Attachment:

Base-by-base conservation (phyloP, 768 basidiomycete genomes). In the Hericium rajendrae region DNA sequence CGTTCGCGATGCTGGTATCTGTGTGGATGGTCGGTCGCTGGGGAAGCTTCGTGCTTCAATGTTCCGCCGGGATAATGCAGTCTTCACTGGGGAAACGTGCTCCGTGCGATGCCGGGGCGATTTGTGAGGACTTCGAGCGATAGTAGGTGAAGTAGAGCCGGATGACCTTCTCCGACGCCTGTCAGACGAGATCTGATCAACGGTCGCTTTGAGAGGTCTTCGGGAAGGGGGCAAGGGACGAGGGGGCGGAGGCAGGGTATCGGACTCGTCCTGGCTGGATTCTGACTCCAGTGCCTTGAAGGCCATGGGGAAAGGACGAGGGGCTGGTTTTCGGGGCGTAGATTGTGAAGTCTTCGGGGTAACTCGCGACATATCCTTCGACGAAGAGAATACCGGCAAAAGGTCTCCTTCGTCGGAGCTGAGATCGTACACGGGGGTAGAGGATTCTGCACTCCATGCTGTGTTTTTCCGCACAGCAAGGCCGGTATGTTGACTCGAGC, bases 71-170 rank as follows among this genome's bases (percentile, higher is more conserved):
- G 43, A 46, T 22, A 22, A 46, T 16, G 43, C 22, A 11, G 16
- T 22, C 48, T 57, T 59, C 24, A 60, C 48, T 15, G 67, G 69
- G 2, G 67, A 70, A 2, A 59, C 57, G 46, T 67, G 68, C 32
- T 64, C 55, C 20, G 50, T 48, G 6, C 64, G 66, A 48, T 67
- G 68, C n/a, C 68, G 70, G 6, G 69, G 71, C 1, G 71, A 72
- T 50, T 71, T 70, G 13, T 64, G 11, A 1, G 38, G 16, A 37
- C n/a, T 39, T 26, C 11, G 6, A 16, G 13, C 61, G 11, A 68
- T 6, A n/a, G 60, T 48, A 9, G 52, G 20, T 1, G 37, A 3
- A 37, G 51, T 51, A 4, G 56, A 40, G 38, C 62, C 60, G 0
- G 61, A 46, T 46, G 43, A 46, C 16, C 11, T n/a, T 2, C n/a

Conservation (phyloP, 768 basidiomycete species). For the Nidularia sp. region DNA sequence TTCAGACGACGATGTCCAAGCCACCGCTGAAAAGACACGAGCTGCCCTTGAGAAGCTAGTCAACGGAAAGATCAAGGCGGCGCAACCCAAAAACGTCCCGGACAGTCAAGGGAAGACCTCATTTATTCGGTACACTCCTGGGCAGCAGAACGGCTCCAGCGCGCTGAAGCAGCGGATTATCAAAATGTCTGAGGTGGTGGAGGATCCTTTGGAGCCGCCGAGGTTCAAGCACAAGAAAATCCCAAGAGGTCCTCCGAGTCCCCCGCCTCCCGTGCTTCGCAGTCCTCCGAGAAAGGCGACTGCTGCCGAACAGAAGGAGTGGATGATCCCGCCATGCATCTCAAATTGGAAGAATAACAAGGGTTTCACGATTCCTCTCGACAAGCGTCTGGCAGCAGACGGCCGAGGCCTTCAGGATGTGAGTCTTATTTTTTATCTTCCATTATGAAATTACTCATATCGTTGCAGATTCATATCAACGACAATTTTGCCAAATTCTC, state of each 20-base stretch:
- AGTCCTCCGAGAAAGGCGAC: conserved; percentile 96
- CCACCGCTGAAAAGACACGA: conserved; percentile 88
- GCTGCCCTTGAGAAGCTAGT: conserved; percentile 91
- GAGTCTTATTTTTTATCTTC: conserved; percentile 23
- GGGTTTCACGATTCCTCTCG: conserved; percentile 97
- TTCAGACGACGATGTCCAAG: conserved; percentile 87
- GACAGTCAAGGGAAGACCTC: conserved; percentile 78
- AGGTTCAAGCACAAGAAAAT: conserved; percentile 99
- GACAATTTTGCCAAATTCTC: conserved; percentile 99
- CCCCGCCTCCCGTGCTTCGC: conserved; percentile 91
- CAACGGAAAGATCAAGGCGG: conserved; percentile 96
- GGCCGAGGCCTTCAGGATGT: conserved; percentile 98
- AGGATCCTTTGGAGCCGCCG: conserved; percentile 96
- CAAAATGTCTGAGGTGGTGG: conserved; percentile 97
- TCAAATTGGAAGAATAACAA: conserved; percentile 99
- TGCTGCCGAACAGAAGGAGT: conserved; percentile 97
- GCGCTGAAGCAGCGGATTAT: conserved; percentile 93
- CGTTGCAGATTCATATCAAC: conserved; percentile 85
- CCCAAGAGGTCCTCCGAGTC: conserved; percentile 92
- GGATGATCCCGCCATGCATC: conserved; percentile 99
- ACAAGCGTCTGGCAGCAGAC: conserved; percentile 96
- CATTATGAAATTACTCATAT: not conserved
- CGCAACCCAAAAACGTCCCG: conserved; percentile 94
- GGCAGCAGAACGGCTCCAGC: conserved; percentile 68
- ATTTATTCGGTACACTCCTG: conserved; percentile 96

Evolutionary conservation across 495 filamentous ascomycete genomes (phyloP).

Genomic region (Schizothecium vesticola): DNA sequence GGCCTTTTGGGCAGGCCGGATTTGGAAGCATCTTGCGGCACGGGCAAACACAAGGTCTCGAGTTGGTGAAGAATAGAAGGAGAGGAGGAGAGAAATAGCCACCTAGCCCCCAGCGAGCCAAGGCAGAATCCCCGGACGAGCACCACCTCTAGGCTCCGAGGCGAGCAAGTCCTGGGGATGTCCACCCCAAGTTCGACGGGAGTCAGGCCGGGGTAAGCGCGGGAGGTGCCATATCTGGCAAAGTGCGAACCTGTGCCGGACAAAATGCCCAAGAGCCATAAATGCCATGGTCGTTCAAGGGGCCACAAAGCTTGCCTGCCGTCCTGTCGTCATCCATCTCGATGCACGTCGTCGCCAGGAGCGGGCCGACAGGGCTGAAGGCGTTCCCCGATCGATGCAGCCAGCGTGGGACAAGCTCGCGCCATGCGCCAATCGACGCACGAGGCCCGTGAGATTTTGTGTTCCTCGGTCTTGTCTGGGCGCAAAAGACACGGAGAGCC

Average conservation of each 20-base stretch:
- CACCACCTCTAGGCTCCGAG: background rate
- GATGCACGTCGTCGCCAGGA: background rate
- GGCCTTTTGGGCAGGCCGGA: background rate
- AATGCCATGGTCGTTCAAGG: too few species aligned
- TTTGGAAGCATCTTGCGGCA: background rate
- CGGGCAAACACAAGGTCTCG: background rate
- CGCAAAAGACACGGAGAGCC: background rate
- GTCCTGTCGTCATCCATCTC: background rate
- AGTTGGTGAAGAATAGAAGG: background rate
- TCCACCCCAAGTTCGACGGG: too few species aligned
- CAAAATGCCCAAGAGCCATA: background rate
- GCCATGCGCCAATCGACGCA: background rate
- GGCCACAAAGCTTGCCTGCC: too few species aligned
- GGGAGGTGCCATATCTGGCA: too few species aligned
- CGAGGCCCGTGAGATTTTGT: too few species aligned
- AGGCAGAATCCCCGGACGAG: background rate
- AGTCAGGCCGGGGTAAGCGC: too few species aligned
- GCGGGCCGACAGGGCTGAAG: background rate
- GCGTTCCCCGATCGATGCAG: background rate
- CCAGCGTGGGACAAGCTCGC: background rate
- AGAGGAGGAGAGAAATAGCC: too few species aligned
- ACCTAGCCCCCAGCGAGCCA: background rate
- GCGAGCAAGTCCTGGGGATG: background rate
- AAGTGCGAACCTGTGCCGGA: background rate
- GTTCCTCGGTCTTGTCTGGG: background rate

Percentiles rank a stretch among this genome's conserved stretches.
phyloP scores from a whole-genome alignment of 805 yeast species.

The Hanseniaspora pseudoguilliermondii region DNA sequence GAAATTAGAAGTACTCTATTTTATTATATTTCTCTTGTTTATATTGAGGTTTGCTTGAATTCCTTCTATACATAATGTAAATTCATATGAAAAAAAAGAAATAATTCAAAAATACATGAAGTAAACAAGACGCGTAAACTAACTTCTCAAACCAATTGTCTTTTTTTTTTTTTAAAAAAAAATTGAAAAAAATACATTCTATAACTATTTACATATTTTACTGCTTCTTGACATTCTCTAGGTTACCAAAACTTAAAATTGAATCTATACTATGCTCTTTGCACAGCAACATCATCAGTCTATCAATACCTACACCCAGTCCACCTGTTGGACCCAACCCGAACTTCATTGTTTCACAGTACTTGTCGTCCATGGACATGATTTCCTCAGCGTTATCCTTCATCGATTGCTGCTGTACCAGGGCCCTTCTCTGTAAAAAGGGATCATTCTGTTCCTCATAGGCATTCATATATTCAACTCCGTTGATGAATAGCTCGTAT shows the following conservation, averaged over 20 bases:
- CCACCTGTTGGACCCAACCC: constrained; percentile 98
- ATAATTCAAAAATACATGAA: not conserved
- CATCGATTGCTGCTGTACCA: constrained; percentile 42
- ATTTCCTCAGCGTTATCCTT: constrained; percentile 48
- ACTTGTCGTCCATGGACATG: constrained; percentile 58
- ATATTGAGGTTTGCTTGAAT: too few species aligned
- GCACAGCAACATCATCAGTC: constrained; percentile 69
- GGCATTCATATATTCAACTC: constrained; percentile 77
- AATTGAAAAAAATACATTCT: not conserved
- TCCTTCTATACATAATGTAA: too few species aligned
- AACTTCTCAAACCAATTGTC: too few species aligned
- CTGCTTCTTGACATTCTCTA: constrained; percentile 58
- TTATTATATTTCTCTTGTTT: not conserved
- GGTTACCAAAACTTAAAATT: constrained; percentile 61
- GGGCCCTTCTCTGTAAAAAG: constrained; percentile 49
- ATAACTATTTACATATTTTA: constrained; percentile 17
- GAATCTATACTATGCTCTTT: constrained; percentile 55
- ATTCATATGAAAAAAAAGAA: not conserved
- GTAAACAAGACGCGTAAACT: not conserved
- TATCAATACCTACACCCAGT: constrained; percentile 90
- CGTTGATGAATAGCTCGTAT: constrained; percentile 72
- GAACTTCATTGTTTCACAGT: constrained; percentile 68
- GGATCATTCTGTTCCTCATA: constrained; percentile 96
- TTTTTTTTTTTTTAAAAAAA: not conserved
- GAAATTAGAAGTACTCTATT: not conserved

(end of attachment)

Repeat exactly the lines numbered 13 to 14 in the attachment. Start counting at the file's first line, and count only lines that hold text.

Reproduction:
- AGTCCTCCGAGAAAGGCGAC: conserved; percentile 96
- CCACCGCTGAAAAGACACGA: conserved; percentile 88